PAPAGENA PRESS

Strings






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In Memoriam Ravi Shankar

  • Composed 2012
  • Violin, solo

Movements:

  1. Prelude
  2. not listed

Notes:

  • Has an unknown relationship with Katherine's work Partita.
  • A tribute to the great sitar player Shankar, composed shortly after his passing.

    The music uses Shankar's concept of additive rhythms. Hoover's homage to Shankar is comprised of the additive rhythms he introduced to the West decades ago. Hoover describes them as “addictive rhythms,” which she has used many times. In Memoriam moves from slow to fast, slow to fast, with both of the faster sections based upon these additive rhythms.

    - K. Hoover.
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String Quartet

  • Composed 1999
  • Duration 22'

Instrumentation:

  • 2 Violins, Viola, Cello

Movements:

  1. Moderato 6:19
  2. Vivace 3:47
  3. Adagio (Hopi Lullaby) 6:10
  4. Allegro molto 5:53

Notes:

  • This quartet was written for the marvelous Colorado Quartet. Composed of 4 movements, the third is a Hopi lullaby.

  • This string quartet combines both simple and abstract elements, a process that has fascinated me over the years. After a short introduction, the first movement presents a melody that resembles some of the Native American music I have become familiar with over the last several years. These melodies are often improvisatory, and this one moves rather freely above its accompaniment. During the writing of this movement I was haunted by the image of a swiftly running deer. This influence can be heard in the rushing, wind-like area that fills the center of the movement. I have no explanation for this; the deer simply came to visit and I did not send it away.

    The second movement is a scherzo marked vivace. It contains, among other sections, areas where the rhythm and/or the intervals get smaller and smaller.

    Movement three begins with quiet, nocturnal sounds, which introduce a Hopi lullaby.

    The fourth movement encompasses extremes of motion and dynamic. Driving parts are interrupted by soft sections, and toward the end are transformed into an accompaniment for a melody from the beginning of the piece. The movement ends quietly.

    - K. Hoover.
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String Quartet 2

  • Subtitled "The Knot"
  • Composed 2004

Instrumentation:

  • 2 Violins, Viola, Cello

Movements:

  1. Adagio 4:36
  2. Vivace 3:47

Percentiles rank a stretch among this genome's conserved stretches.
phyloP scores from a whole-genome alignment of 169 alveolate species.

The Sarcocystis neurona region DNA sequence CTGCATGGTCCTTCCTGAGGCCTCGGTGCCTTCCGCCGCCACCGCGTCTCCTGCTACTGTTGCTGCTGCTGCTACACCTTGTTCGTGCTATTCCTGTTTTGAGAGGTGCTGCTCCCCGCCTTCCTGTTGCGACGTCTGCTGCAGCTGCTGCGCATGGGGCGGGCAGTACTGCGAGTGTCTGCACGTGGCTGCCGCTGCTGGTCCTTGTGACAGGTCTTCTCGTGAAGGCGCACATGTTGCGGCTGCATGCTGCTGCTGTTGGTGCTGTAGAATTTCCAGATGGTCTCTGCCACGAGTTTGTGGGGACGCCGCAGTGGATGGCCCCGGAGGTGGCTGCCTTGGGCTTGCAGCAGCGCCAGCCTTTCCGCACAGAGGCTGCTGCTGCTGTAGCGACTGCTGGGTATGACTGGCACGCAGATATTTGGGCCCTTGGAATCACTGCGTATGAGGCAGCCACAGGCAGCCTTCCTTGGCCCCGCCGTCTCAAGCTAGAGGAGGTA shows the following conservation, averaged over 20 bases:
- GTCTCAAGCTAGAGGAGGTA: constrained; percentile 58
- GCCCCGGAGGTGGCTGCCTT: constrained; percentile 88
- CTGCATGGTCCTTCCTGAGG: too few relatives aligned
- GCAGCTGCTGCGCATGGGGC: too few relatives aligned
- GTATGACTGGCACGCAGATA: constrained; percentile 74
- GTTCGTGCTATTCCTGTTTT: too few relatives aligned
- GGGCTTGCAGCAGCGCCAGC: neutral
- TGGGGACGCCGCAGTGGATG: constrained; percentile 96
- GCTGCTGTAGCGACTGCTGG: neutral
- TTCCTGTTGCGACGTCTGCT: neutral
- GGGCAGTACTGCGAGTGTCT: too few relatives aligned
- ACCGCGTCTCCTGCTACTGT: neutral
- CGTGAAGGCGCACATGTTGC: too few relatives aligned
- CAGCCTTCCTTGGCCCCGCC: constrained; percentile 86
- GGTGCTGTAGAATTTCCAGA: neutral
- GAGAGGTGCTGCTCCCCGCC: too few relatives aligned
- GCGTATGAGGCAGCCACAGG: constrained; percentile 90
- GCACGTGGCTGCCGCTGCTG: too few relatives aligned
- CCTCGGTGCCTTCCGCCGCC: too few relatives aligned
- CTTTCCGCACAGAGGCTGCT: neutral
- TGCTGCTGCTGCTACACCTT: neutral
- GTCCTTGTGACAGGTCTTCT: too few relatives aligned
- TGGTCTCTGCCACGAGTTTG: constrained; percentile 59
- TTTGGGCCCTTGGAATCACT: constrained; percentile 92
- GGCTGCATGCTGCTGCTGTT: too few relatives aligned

3. 1/4 = 60 5:36
  4. Allegro 7:29

Notes:

  • Written for the Colorado Quartet.

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Double Concerto

  • Opus 40
  • Composed 1989
  • Duration 14'

Instrumentation:

  • Two Violins, String Orchestra*
  • Piano reduction

Notes:

  • Commisioned by the Southeast Kansas Symphony, Carol Ann Martin, conductor. Premiered by Yfrah Neaman and Paul Carlson with the Symphony in Pittsburg, Kansas September 24, 1989.

  • When two violinists get together to perform with orchestra, it's usually a friendly celebration; a chance for colleagues who value each other's talent and skills to enjoy making music together. It doesn't happen very often, and there isn't a lot of literature to choose from. So, I began to think... if I were one of the players, I would want the piece to be grateful and warm, with lyricism and a sense of playfulness. This is what I have attempted to write.

    The opening movement, after a slow introduction, focuses on two ideas; in the first the strings (or the piano), led by the soloists echoing and chasing each other, build a cluster of sounds by adding on notes above and below. In the second the soloists answer back and forth with arpeggiated chords. The rest of the movement grows out of these ideas with a harmonic and rhythmic debt to jazz.

    The second movement contains an extended lyric duet for the soloists, accompanied by a muted countermelody and plucked bass notes. The third is more virtuosic with a driving, uneven theme in the solo violins propelled forward by the bass. It also contains a cadenza for two.

    - K. Hoover.

  • * String Orchestra: Solo Violin 1, Solo Violin 2, Violin 1, Violin 2, Viola, Violoncello, Contrabass